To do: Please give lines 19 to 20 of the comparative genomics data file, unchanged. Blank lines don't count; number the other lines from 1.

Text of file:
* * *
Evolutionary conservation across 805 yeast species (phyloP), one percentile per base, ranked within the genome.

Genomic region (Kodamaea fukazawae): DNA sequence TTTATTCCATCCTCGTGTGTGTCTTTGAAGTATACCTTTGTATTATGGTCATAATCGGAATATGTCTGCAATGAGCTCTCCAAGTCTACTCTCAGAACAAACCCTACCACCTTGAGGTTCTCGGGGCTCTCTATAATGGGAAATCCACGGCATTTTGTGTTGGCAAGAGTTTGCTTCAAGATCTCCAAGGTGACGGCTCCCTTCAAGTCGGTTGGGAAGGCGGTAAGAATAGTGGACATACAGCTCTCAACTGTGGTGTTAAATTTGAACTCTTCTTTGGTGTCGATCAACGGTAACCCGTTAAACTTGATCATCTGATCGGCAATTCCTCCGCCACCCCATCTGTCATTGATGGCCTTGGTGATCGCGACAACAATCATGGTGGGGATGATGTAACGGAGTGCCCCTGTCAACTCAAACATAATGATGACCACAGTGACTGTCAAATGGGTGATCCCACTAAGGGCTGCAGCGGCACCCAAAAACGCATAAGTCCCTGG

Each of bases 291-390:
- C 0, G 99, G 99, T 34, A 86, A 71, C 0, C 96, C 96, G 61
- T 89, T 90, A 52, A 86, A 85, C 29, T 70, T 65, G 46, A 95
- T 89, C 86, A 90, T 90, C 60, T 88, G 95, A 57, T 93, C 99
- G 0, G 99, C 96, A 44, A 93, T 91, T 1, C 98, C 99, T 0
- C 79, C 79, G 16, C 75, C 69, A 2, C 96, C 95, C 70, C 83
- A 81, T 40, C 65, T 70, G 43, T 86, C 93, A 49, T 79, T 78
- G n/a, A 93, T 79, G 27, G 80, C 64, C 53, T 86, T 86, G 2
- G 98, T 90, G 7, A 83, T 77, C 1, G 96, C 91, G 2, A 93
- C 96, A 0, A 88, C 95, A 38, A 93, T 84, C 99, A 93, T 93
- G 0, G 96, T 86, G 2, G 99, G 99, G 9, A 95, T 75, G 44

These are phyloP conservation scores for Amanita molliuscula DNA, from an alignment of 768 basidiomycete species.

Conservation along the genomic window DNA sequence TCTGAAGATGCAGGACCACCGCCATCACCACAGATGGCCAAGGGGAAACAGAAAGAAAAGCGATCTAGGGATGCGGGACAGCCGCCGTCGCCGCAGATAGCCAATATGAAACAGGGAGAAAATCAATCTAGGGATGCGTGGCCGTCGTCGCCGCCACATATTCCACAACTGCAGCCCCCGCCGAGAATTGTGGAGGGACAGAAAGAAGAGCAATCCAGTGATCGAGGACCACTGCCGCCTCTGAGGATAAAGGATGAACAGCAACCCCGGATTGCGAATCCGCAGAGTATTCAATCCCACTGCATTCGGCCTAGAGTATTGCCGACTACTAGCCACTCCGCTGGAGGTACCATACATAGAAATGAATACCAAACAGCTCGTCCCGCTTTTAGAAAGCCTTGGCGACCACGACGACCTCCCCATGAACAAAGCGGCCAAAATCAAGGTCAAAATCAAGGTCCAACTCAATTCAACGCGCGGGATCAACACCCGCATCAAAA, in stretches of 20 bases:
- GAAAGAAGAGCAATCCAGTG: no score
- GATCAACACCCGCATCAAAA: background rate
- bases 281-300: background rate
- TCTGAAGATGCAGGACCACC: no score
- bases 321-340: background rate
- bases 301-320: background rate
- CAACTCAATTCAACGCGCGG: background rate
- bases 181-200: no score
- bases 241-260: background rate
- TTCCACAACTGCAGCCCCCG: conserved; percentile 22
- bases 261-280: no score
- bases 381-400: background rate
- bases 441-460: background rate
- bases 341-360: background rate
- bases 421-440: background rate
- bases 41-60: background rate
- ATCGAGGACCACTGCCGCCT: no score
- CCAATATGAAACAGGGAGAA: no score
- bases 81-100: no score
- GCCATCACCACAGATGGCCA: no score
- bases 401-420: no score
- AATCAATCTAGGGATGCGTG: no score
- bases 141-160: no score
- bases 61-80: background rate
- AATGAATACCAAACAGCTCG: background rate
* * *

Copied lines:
- TCTGAAGATGCAGGACCACC: no score
- bases 321-340: background rate